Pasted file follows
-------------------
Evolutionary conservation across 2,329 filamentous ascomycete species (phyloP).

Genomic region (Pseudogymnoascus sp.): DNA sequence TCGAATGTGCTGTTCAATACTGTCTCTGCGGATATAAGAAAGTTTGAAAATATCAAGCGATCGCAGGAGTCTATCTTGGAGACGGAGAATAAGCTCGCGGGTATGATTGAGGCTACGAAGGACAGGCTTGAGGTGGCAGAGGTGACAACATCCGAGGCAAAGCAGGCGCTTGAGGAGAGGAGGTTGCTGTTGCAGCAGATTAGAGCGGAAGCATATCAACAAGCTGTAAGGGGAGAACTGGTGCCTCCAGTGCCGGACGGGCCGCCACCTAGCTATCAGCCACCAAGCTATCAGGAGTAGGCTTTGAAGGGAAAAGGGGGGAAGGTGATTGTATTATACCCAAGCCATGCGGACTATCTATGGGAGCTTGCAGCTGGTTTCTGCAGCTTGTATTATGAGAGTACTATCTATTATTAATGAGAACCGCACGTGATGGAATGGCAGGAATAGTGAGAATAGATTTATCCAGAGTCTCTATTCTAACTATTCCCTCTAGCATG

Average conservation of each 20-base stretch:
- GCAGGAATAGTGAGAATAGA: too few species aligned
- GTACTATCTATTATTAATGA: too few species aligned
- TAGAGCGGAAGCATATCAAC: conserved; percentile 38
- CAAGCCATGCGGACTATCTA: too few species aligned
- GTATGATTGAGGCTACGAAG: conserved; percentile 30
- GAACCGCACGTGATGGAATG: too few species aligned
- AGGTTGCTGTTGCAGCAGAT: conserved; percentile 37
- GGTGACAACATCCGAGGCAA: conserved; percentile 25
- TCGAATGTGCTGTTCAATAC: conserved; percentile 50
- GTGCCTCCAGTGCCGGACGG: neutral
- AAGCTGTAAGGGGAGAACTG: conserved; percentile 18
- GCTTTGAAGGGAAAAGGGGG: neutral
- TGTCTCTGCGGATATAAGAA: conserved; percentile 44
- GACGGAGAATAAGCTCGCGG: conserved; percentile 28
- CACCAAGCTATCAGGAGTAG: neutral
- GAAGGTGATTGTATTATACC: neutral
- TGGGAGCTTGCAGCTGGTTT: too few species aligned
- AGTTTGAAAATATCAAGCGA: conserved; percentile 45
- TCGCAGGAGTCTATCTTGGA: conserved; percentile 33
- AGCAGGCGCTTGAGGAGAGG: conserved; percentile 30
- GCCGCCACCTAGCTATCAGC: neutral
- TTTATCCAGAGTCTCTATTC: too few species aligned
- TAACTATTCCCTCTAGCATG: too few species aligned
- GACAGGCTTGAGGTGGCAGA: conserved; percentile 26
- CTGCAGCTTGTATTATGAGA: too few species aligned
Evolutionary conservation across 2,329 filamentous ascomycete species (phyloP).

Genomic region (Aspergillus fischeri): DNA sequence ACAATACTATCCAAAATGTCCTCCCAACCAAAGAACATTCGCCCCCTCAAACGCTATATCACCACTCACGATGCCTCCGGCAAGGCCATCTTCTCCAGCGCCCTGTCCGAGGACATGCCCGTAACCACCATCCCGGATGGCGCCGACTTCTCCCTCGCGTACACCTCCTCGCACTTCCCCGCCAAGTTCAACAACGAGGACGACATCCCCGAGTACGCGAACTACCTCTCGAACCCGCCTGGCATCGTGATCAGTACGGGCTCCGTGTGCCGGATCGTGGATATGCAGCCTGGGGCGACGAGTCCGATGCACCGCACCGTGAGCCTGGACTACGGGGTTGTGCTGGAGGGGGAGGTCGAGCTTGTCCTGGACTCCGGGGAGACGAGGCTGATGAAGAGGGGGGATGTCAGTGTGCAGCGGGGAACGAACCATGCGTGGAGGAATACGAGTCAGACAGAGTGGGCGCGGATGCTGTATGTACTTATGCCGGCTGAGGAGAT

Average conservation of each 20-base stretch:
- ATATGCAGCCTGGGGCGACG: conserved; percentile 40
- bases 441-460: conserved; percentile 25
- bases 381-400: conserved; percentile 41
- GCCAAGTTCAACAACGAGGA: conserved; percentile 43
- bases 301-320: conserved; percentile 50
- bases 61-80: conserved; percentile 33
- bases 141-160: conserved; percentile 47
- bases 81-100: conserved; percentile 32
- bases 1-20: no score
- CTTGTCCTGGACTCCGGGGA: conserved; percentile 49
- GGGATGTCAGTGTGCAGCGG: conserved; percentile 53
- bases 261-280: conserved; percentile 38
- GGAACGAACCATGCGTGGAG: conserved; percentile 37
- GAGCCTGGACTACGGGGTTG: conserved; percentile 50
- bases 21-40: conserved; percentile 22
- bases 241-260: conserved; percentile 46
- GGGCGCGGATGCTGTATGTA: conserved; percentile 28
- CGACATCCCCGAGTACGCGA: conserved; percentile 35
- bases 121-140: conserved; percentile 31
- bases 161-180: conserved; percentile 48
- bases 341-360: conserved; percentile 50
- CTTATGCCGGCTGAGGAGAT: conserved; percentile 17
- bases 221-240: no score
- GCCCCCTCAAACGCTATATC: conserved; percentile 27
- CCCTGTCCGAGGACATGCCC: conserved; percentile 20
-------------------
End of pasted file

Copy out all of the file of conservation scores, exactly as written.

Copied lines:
Evolutionary conservation across 2,329 filamentous ascomycete species (phyloP).

Genomic region (Pseudogymnoascus sp.): DNA sequence TCGAATGTGCTGTTCAATACTGTCTCTGCGGATATAAGAAAGTTTGAAAATATCAAGCGATCGCAGGAGTCTATCTTGGAGACGGAGAATAAGCTCGCGGGTATGATTGAGGCTACGAAGGACAGGCTTGAGGTGGCAGAGGTGACAACATCCGAGGCAAAGCAGGCGCTTGAGGAGAGGAGGTTGCTGTTGCAGCAGATTAGAGCGGAAGCATATCAACAAGCTGTAAGGGGAGAACTGGTGCCTCCAGTGCCGGACGGGCCGCCACCTAGCTATCAGCCACCAAGCTATCAGGAGTAGGCTTTGAAGGGAAAAGGGGGGAAGGTGATTGTATTATACCCAAGCCATGCGGACTATCTATGGGAGCTTGCAGCTGGTTTCTGCAGCTTGTATTATGAGAGTACTATCTATTATTAATGAGAACCGCACGTGATGGAATGGCAGGAATAGTGAGAATAGATTTATCCAGAGTCTCTATTCTAACTATTCCCTCTAGCATG

Average conservation of each 20-base stretch:
- GCAGGAATAGTGAGAATAGA: too few species aligned
- GTACTATCTATTATTAATGA: too few species aligned
- TAGAGCGGAAGCATATCAAC: conserved; percentile 38
- CAAGCCATGCGGACTATCTA: too few species aligned
- GTATGATTGAGGCTACGAAG: conserved; percentile 30
- GAACCGCACGTGATGGAATG: too few species aligned
- AGGTTGCTGTTGCAGCAGAT: conserved; percentile 37
- GGTGACAACATCCGAGGCAA: conserved; percentile 25
- TCGAATGTGCTGTTCAATAC: conserved; percentile 50
- GTGCCTCCAGTGCCGGACGG: neutral
- AAGCTGTAAGGGGAGAACTG: conserved; percentile 18
- GCTTTGAAGGGAAAAGGGGG: neutral
- TGTCTCTGCGGATATAAGAA: conserved; percentile 44
- GACGGAGAATAAGCTCGCGG: conserved; percentile 28
- CACCAAGCTATCAGGAGTAG: neutral
- GAAGGTGATTGTATTATACC: neutral
- TGGGAGCTTGCAGCTGGTTT: too few species aligned
- AGTTTGAAAATATCAAGCGA: conserved; percentile 45
- TCGCAGGAGTCTATCTTGGA: conserved; percentile 33
- AGCAGGCGCTTGAGGAGAGG: conserved; percentile 30
- GCCGCCACCTAGCTATCAGC: neutral
- TTTATCCAGAGTCTCTATTC: too few species aligned
- TAACTATTCCCTCTAGCATG: too few species aligned
- GACAGGCTTGAGGTGGCAGA: conserved; percentile 26
- CTGCAGCTTGTATTATGAGA: too few species aligned
Evolutionary conservation across 2,329 filamentous ascomycete species (phyloP).

Genomic region (Aspergillus fischeri): DNA sequence ACAATACTATCCAAAATGTCCTCCCAACCAAAGAACATTCGCCCCCTCAAACGCTATATCACCACTCACGATGCCTCCGGCAAGGCCATCTTCTCCAGCGCCCTGTCCGAGGACATGCCCGTAACCACCATCCCGGATGGCGCCGACTTCTCCCTCGCGTACACCTCCTCGCACTTCCCCGCCAAGTTCAACAACGAGGACGACATCCCCGAGTACGCGAACTACCTCTCGAACCCGCCTGGCATCGTGATCAGTACGGGCTCCGTGTGCCGGATCGTGGATATGCAGCCTGGGGCGACGAGTCCGATGCACCGCACCGTGAGCCTGGACTACGGGGTTGTGCTGGAGGGGGAGGTCGAGCTTGTCCTGGACTCCGGGGAGACGAGGCTGATGAAGAGGGGGGATGTCAGTGTGCAGCGGGGAACGAACCATGCGTGGAGGAATACGAGTCAGACAGAGTGGGCGCGGATGCTGTATGTACTTATGCCGGCTGAGGAGAT

Average conservation of each 20-base stretch:
- ATATGCAGCCTGGGGCGACG: conserved; percentile 40
- bases 441-460: conserved; percentile 25
- bases 381-400: conserved; percentile 41
- GCCAAGTTCAACAACGAGGA: conserved; percentile 43
- bases 301-320: conserved; percentile 50
- bases 61-80: conserved; percentile 33
- bases 141-160: conserved; percentile 47
- bases 81-100: conserved; percentile 32
- bases 1-20: no score
- CTTGTCCTGGACTCCGGGGA: conserved; percentile 49
- GGGATGTCAGTGTGCAGCGG: conserved; percentile 53
- bases 261-280: conserved; percentile 38
- GGAACGAACCATGCGTGGAG: conserved; percentile 37
- GAGCCTGGACTACGGGGTTG: conserved; percentile 50
- bases 21-40: conserved; percentile 22
- bases 241-260: conserved; percentile 46
- GGGCGCGGATGCTGTATGTA: conserved; percentile 28
- CGACATCCCCGAGTACGCGA: conserved; percentile 35
- bases 121-140: conserved; percentile 31
- bases 161-180: conserved; percentile 48
- bases 341-360: conserved; percentile 50
- CTTATGCCGGCTGAGGAGAT: conserved; percentile 17
- bases 221-240: no score
- GCCCCCTCAAACGCTATATC: conserved; percentile 27
- CCCTGTCCGAGGACATGCCC: conserved; percentile 20